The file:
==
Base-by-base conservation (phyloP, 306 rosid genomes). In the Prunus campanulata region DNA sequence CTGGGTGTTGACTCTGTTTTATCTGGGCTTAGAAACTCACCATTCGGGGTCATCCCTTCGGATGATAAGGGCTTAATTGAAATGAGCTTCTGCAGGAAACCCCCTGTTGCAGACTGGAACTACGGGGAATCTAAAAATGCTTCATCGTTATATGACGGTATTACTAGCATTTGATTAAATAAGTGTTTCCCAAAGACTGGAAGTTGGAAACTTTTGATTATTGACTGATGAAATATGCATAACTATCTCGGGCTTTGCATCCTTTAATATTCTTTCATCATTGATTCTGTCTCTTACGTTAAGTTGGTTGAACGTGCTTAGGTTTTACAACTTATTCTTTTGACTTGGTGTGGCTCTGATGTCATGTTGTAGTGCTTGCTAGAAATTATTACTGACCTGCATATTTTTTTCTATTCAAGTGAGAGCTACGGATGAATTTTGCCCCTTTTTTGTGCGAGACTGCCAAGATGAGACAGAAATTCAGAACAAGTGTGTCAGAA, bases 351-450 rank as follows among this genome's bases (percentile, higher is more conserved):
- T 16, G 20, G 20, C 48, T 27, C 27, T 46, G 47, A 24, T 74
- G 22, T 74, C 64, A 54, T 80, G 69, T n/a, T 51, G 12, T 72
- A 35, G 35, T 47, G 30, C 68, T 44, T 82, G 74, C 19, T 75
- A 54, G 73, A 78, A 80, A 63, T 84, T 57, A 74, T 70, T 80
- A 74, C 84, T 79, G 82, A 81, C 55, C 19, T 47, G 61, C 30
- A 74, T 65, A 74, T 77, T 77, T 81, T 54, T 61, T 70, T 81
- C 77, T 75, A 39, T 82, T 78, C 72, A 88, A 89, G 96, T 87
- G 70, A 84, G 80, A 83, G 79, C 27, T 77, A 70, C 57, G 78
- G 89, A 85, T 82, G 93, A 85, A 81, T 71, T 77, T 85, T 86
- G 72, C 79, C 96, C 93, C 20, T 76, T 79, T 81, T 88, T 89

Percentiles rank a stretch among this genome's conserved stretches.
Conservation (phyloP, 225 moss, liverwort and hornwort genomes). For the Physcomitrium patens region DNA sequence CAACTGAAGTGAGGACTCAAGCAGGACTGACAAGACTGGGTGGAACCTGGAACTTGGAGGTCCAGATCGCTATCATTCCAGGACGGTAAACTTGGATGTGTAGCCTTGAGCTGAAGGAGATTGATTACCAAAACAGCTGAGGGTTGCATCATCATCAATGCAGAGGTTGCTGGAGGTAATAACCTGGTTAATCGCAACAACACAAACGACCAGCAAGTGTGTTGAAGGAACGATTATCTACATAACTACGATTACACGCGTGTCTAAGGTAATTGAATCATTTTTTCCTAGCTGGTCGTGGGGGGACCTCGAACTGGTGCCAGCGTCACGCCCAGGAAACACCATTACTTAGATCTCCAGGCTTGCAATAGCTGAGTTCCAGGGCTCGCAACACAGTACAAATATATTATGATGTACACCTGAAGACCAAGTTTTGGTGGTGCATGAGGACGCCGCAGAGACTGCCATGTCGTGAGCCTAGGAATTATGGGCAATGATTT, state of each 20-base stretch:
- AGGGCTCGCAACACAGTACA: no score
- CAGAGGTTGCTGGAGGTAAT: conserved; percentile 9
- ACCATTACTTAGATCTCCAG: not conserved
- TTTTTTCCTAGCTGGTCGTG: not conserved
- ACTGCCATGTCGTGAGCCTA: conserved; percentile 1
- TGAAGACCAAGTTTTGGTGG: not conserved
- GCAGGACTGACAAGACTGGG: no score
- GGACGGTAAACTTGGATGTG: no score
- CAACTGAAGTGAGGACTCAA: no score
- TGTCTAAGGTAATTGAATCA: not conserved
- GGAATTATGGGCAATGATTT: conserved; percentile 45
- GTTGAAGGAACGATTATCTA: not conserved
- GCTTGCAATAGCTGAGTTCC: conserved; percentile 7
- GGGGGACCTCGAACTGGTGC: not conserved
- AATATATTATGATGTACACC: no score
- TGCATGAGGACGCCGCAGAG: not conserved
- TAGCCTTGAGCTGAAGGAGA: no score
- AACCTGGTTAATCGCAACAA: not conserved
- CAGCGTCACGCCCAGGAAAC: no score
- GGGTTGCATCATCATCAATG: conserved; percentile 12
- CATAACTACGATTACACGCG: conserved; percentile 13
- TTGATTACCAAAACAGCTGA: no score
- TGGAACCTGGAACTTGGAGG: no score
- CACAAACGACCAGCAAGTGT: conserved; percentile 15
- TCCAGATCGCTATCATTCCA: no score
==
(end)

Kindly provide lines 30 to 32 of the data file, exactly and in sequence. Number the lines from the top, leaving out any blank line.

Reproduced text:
- TAGCCTTGAGCTGAAGGAGA: no score
- AACCTGGTTAATCGCAACAA: not conserved
- CAGCGTCACGCCCAGGAAAC: no score